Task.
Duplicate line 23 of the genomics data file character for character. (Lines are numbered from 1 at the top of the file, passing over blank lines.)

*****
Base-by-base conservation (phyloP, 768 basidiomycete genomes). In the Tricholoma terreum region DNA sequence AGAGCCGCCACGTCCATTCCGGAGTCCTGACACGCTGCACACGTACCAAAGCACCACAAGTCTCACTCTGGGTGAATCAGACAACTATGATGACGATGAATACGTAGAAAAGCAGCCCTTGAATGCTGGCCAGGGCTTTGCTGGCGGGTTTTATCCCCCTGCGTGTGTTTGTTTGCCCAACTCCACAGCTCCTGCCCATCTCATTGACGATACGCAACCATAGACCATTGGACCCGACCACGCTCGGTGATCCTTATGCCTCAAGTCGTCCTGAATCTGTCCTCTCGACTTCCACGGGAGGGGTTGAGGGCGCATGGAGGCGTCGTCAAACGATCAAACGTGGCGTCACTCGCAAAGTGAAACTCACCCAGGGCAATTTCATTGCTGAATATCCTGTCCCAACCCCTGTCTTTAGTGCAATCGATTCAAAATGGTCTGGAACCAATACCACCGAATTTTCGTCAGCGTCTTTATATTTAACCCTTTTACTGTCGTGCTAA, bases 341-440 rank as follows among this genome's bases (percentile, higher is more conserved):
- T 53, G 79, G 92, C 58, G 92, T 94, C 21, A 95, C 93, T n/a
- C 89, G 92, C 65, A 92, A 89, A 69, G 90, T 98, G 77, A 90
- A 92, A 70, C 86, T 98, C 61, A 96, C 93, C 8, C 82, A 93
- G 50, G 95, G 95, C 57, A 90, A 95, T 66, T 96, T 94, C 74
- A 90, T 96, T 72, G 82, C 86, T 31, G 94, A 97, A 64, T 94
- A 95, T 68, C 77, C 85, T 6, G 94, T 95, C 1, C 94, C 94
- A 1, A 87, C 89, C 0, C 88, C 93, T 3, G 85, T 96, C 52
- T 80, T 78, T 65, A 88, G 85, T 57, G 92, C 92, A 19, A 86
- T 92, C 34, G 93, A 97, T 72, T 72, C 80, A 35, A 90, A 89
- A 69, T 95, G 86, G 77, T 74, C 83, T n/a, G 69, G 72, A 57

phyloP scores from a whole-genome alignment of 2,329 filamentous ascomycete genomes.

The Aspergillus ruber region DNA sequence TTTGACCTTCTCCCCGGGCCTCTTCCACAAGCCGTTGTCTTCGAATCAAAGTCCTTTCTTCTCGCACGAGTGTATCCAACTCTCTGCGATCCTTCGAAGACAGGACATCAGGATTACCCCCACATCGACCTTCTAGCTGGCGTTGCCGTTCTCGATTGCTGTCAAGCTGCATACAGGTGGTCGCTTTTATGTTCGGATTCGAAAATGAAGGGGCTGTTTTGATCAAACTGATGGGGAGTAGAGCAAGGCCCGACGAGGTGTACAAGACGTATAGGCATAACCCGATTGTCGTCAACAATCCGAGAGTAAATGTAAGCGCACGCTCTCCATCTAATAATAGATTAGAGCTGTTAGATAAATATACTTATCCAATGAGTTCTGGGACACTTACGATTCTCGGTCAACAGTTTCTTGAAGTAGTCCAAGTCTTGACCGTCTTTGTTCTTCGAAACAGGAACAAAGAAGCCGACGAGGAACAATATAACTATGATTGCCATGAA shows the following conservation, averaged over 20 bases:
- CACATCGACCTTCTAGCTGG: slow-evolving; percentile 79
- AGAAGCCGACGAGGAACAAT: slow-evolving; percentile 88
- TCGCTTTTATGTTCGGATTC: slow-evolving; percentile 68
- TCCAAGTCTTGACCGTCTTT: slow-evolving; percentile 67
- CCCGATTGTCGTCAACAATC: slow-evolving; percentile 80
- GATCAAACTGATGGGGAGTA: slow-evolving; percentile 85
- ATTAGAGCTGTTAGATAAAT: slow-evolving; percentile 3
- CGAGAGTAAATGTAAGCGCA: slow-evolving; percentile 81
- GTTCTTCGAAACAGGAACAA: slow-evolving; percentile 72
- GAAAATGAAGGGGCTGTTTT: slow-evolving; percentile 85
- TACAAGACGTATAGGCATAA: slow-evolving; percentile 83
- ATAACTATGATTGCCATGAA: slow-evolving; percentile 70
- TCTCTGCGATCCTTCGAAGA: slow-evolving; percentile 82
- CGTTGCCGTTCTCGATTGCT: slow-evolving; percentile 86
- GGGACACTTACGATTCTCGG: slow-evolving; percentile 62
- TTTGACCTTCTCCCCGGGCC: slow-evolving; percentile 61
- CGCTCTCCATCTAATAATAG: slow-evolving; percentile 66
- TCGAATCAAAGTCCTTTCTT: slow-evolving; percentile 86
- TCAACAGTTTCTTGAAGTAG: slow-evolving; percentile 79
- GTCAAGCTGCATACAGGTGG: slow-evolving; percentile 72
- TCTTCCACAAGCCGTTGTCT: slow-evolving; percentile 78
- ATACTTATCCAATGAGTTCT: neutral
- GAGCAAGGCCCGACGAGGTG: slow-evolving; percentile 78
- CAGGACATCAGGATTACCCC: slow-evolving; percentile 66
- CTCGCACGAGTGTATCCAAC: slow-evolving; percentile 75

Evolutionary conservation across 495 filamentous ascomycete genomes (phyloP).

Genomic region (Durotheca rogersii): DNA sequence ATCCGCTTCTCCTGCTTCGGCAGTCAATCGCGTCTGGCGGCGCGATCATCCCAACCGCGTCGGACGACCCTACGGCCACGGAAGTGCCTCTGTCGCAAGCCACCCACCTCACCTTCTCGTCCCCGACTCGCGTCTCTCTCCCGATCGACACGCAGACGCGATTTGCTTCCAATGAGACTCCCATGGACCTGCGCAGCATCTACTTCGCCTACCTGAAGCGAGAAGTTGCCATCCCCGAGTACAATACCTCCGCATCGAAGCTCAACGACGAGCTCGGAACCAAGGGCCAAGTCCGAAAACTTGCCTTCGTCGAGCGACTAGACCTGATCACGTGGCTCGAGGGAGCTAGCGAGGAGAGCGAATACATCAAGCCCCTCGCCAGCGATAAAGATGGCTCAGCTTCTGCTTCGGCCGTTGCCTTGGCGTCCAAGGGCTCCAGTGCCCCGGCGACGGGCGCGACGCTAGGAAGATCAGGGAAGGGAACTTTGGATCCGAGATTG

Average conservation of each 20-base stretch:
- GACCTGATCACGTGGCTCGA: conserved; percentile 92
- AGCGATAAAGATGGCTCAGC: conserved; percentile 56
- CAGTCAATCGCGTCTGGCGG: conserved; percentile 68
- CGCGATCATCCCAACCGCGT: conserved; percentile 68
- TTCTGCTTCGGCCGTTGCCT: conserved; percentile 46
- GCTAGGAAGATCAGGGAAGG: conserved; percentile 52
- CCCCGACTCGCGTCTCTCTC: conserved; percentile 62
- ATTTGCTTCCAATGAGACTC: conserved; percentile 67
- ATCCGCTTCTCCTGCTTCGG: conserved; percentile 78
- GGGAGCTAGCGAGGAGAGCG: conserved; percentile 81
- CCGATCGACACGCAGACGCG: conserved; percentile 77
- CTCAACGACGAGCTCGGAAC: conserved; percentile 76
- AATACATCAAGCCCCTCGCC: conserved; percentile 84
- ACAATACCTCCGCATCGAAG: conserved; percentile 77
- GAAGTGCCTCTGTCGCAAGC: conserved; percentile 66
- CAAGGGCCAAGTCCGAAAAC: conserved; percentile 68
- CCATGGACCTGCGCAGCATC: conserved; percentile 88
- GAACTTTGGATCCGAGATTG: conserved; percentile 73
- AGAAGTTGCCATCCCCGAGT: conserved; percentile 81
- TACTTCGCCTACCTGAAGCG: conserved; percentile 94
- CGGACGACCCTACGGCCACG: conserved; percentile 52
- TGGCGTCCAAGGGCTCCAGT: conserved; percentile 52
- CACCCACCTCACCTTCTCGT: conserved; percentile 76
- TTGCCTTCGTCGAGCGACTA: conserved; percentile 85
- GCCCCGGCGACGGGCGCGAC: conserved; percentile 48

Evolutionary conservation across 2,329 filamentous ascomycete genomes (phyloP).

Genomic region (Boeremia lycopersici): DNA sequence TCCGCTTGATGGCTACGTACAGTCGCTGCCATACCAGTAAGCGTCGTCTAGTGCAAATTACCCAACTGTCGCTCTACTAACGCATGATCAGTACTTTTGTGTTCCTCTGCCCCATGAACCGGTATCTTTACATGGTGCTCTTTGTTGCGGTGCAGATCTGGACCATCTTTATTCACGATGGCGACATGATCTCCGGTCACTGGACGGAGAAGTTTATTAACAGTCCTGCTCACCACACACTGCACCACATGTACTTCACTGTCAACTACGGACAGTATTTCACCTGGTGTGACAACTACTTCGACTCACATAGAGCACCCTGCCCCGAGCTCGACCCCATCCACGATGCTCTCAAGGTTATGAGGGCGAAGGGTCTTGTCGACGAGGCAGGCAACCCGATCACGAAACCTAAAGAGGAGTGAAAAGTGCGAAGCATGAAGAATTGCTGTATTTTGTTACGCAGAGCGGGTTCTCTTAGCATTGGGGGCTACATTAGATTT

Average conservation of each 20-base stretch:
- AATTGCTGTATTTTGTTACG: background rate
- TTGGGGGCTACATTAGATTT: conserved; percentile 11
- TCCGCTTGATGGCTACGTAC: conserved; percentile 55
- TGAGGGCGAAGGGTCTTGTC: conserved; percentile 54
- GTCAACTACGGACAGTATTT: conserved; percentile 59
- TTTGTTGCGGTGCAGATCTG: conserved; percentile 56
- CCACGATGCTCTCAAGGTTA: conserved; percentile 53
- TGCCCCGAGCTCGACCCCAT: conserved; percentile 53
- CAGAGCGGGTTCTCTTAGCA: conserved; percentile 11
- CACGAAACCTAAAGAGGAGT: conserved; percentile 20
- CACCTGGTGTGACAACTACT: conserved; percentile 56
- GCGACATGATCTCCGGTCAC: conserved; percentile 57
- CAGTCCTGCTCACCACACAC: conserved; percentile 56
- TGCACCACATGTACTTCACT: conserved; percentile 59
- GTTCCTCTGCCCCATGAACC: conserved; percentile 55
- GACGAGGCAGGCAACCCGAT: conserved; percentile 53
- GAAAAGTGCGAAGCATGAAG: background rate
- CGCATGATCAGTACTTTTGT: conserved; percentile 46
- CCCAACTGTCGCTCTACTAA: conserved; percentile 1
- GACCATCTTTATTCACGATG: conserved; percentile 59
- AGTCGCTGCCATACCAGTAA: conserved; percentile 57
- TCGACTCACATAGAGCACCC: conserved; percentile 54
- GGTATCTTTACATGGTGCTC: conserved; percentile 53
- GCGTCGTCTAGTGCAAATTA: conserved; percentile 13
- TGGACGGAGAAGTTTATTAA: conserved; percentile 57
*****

- GAAAATGAAGGGGCTGTTTT: slow-evolving; percentile 85